Friday Fictioneers–one picture, one hundred words, countless different interpretations. For further explanation or to play along, go here.



© Claire Fuller

“Hello?” Tex squinted against the sun streaming off the rusty tin roof. A man with a beard blackened by either grease or tobacco appeared, hiking up a pair of pants that had seen better days. In the 1930s.

“What can I do ya for?” the man asked.

“Just directions back to the highway.”

“Ah,” the geezer looked disappointed. He sketched out directions on the back of a greasy envelope. Tex thanked him and turned to go when a young woman appeared at the screen door.

“Some water before I go?” Tex asked.

He didn’t need the man’s map after all.  





P.S. No one died this week, a rarity at this blog for FF.

33 thoughts on “Directions

  1. At first I thought that Tex was the predator — that perhaps the young woman’s virtue was at risk — but then, after a second reading, your carefully placed word “disappointed” changes everything — the young woman becomes the honey pot.
    After a third, fourth, and fifth reading, I’m convinced this may be one of the most clever little pieces you’ve ever written, darling — and knowing you, you’ll laugh that off modestly, but truly — the subtleties here are just brilliant. You repeat the word greasy, and with just a few words, you paint a picture of backwoods creepiness. The very fact that the man is lost and has to ask for directions speaks volumes about the isolation and OUTSIDENESS of where Tex is.
    Your talent lies in not OVER-telling. Me, I over-tell almost as a rule and write it off as post-modern irony (when really, it’s bad writing, but don’t tell anyone I admitted to that). Your genius lies in letting the reader fill in the blanks, often getting them lost in the woods, and leaving a breadcrumb trail that never leads anywhere pleasant.
    All this to say — fucking BRILLIANT, daring. Loved it.

    • I can only say (again and again) thank you! I usually feel like my FF contributions play too much on ambiguity–and sometimes it doesn’t work–so I’m glad it did this time!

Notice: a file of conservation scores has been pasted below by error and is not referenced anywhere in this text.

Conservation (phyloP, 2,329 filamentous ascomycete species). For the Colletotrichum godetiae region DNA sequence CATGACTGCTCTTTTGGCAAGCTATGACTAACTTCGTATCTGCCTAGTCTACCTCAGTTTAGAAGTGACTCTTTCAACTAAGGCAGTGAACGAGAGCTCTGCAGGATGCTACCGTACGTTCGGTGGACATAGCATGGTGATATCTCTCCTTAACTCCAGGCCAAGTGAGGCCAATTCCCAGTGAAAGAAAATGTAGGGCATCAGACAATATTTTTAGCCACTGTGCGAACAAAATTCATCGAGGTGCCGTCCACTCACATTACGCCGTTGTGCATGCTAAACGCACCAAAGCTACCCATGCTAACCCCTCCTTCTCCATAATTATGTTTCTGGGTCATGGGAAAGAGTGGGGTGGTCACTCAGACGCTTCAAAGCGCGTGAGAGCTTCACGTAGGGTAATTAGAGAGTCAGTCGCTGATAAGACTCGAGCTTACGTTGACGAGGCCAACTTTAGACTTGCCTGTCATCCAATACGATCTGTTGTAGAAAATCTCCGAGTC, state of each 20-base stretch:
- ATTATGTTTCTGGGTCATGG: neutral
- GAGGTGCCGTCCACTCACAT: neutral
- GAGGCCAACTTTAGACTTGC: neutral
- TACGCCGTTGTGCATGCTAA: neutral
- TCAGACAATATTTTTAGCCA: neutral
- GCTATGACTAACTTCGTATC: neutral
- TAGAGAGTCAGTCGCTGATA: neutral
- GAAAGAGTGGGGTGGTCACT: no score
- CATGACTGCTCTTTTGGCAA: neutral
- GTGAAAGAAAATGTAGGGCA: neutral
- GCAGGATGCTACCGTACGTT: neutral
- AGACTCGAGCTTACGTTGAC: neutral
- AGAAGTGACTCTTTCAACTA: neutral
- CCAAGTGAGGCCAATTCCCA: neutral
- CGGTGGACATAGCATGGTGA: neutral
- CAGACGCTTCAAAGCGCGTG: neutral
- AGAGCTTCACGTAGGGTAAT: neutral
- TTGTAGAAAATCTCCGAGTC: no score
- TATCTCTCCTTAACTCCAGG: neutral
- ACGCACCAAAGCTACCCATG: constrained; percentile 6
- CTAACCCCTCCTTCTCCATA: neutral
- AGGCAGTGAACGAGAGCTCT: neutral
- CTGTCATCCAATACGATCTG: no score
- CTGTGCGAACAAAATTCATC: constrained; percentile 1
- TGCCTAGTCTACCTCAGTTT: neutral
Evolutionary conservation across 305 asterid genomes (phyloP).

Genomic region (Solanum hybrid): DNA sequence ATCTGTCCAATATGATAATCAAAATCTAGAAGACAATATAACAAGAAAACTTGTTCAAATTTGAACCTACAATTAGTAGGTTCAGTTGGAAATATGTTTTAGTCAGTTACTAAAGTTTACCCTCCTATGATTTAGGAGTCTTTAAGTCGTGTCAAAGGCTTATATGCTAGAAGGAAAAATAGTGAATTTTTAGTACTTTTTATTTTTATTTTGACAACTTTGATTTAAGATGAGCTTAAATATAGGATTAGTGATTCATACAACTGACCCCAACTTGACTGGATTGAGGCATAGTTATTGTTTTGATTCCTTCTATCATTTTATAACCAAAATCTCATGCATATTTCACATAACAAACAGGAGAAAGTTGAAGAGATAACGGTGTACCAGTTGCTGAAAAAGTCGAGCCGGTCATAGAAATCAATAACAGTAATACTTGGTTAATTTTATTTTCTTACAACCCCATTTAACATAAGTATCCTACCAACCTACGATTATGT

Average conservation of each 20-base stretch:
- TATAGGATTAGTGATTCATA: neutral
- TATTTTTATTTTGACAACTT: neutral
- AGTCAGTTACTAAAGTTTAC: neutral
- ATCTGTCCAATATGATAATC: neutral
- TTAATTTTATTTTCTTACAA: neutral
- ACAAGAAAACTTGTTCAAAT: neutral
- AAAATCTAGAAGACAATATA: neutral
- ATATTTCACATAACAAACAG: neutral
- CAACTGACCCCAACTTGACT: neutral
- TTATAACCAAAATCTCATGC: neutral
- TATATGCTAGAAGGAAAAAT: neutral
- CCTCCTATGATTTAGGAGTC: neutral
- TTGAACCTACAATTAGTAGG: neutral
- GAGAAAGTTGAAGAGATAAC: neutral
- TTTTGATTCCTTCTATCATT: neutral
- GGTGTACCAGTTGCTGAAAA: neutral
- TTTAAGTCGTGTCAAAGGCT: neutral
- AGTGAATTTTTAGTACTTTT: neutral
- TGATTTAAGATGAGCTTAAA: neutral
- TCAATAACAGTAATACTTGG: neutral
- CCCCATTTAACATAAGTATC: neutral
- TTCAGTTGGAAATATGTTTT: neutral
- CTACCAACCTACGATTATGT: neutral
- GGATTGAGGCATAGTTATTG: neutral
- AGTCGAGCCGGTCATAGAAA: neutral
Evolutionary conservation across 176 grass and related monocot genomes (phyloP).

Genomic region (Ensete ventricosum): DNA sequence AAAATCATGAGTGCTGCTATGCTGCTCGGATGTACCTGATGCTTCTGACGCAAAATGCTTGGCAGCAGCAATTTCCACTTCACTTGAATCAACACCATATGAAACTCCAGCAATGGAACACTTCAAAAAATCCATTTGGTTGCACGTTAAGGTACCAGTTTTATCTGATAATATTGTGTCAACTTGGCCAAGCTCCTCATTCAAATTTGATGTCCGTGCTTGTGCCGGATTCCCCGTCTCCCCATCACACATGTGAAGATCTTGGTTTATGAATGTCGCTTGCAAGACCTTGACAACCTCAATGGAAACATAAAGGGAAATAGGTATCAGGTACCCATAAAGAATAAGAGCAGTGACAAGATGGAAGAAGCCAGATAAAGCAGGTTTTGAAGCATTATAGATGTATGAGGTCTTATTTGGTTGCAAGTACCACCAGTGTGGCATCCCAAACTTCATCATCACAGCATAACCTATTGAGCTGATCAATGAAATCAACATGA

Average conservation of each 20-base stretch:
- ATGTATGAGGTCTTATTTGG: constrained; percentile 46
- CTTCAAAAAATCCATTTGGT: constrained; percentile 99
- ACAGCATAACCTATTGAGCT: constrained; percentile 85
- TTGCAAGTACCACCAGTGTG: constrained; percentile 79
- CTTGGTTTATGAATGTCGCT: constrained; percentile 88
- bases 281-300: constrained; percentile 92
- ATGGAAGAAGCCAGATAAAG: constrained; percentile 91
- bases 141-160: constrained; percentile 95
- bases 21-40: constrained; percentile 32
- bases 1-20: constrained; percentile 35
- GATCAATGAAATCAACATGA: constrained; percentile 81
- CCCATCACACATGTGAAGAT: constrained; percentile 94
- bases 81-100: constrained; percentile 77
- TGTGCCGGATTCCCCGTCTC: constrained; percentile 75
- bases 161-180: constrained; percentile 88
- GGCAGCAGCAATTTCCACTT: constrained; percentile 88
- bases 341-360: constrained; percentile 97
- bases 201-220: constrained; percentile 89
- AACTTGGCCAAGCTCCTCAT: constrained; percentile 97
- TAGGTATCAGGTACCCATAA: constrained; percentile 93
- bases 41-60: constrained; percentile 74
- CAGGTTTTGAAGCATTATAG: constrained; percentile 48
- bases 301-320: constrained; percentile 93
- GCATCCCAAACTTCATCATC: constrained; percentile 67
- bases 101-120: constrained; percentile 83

And Texas Chainsaw Massacre was definitely on the brain for this one—good catch.

  2. Reblogged this on Being the Memoirs of Helena Hann-Basquiat, Dilettante. and commented:
    I didn’t write this week, and there were a lot of good stories I read, but, being in a dark mood lately (Methinks I’m more Jessica than Helena in these cold winter months!) THIS THIS THIS is the story I wish I’d written. If you haven’t read it yet, read it now. If you only read it once, read it again — There are nuances here that you may miss at a casual glance — that’s just how Hannah works — she expects a lot out of her readers — but believe me when I say (and go read her other work if you don’t believe me) that the work is worth it — the reward is usually a punch to the emotional guts — but it’ll remind you why you love being alive!
    I’m Helena Hann-Basquiat, your favourite dilettante, and I heartily endorse this message. No, I’m not a doctor, nor do I play one on TV — just go read the story, dammit!

  3. I really like this piece too. A person can read a lot into it–or not. I used to write a lot of poetry and I always felt a good poem should leave enough leeway that each reader might find their own personal interpretation. It’s much harder to accomplish that with short stories, and especially Flash Fiction, but you did it brilliantly. Kudos!

    • Thank you so much! I said in a reply to another comment that my modus operandi for Friday Fictioneers is ambiguity. I feel it’s the only place I can get away with it–and I’m learning about the balance between ambiguous and confusing, which is important to distinguish!

  4. Funny, I’m picking up shades of The Postman Always Rings Twice with Tex an interloper who comes between the young woman and the old man. I can see how others feel differently. Nicely done suspense and ambiguity!

  5. Hannah this one is fabulous. I love that I can’t decide who is the predator and who is the prey. I think this is true of life in many ways. Years ago I was driving the back roads in Texas. One night we got stuck in a tiny town (if it could be called that) with nothing but a 5 room motel and diner waiting till morning when the gas station opened. As close to the Bates Motel as I’ve ever been. You recreated the feeling of the creepy isolation in so perfectly placed words I wanted out.

    • Oh my goodness, thank you, thank you! I have driven through my share of creepy southern towns–nothing quite like your experience though. Glad it worked for you and thanks for reading!

  6. Dear Hannah,

    (Sounds much nicer than Wanderer 😉 ) Intriguing tale that, as has been said already, could go either way, dark or upbeat. Could see it played out as an episode of the Twilight Zone. In black and white of course. Nicely done.



  7. Ah,wonder what happened-was he seduced by that lass or did he seduce her?Did the old man chop his limbs off and feed him to his dogs or was he the one to get wiped off?Questions,questions and my dark mind wants all dark answers ,he!he!Enjoyed this and loved that you left the end open to the reader’s imagination 😉

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